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Program Prepares Green Country Law Enforcement To Handle Mentally Ill

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TULSA, Oklahoma -

Mental health professionals are urging law enforcement officers in Green Country to sign up for a special training session.

The conference will help police identify if someone is mentally ill.

Organizers say the training is needed now more than ever.

Police officers face a number of challenges every day, one is trying to determine if someone is mentally ill or poses a serious threat.

The Oklahoma Department of Mental Health is offering a training session for officers in those situation, and only organizers say hardly anyone has signed up.

Bixby police were called April third to help find a 20-year-old man whose family said suffered from mental illness.

Justin Phillips ended up crashing his car into a dump truck and died.

4/13/2014 Police: AWOL Serviceman Dies In Fiery Crash After Bixby Pursuit

Ellen Harris, of National Alliance on Mental Illness, knows what it's like to live with someone who is mentally ill.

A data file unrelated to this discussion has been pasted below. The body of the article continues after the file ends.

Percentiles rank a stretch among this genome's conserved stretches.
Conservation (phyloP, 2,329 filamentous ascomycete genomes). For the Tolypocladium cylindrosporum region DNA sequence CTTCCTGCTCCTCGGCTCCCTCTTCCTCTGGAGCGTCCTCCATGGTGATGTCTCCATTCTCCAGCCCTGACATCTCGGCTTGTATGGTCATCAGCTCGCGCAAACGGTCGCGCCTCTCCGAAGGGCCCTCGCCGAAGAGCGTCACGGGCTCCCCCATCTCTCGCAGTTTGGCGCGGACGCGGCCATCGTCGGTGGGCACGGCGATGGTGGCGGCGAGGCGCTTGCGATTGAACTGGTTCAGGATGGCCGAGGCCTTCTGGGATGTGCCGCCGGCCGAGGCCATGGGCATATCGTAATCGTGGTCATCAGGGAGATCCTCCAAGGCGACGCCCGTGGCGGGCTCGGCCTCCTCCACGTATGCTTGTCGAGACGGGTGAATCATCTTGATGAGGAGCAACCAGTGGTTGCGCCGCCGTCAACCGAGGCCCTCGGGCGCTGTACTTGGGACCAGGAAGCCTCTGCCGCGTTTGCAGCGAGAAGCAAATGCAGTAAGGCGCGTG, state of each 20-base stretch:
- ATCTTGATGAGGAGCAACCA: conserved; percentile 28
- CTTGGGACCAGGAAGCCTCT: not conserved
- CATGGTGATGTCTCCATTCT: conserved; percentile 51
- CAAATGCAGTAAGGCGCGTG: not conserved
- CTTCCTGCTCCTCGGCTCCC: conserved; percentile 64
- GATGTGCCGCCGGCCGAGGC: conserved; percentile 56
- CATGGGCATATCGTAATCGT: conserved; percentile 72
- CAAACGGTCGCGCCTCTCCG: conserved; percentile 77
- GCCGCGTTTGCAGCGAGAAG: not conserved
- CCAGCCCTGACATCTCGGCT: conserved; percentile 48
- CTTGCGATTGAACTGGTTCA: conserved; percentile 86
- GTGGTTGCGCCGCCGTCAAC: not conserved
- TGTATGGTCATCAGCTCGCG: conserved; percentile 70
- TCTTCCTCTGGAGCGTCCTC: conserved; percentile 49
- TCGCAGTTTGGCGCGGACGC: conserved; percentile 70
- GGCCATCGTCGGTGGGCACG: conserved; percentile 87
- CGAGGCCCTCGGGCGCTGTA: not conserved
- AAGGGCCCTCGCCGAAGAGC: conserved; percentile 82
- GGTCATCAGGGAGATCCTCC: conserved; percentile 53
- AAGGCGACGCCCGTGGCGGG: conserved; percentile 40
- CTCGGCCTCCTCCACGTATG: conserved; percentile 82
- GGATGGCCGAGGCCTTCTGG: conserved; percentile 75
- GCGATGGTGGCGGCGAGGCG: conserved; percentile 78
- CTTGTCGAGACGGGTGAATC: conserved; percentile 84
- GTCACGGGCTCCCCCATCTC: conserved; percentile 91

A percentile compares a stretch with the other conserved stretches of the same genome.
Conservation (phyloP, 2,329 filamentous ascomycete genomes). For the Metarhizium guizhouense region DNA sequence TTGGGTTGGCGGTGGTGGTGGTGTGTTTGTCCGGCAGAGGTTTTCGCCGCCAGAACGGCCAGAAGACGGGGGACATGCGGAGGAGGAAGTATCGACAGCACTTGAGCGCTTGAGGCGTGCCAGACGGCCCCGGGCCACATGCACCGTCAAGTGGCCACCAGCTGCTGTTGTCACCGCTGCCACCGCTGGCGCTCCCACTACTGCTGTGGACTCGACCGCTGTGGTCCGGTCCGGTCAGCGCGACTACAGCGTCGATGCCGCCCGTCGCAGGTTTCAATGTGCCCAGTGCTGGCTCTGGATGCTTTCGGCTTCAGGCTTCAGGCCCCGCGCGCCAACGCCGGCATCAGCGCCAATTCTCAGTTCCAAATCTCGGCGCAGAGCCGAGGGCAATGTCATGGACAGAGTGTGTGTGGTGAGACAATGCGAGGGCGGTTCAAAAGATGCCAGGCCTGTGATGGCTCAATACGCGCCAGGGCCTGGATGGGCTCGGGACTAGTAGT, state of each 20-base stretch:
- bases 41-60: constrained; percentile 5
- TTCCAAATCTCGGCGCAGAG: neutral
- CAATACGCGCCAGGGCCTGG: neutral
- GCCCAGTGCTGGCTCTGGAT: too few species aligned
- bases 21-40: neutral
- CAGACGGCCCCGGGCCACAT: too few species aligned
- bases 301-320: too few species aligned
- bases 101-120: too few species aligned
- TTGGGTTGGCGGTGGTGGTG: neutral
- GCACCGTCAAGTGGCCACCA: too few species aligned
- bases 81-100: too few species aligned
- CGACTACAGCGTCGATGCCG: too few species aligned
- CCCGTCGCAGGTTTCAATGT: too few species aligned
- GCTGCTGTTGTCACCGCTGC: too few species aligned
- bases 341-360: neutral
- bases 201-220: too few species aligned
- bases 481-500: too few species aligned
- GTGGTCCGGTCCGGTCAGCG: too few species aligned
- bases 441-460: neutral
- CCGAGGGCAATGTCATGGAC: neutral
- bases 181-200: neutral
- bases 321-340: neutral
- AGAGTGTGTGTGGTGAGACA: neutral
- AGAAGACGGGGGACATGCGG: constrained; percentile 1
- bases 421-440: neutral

She had to call police on her own son and is grateful the responding officer was trained to handle the situation.

"They did have to do a takedown but there was no violence, it all went very calmly," Harris said.

But that's not always the case.

Police is St. Louis are being criticized after home video surfaced of officers beating a man who is mentally ill.

Mario Crump suffered broken hands, fingers, and a serious head wound.

"These are tragic events and, sadly, they are quite preventable," Harris said.

Harris is now helping organize a weeklong training exercise for police officers to learn how to identify and react to someone who is mentally ill.

"The police officers, when they have the training, can avoid many crisis," he said. "They can avoid the use of force, sometimes unnecessary force, because they now know and have the tools and skills to de-escalate the situation."

The problem though, Harris says, is only nine people have signed up.

She doesn't want what happened in St. Louis to be repeated here and hopes police chiefs and sheriffs take this kind of training seriously.

"When those programs are promoted by the head of the department, that whole attitude permeates the thinking of the department," Harris said.

The training is in Muskogee at the end of the month.

It doesn't cost anything to register and each department gets $400 for every officer who completes the program.

Officers can register for the training by clicking here.

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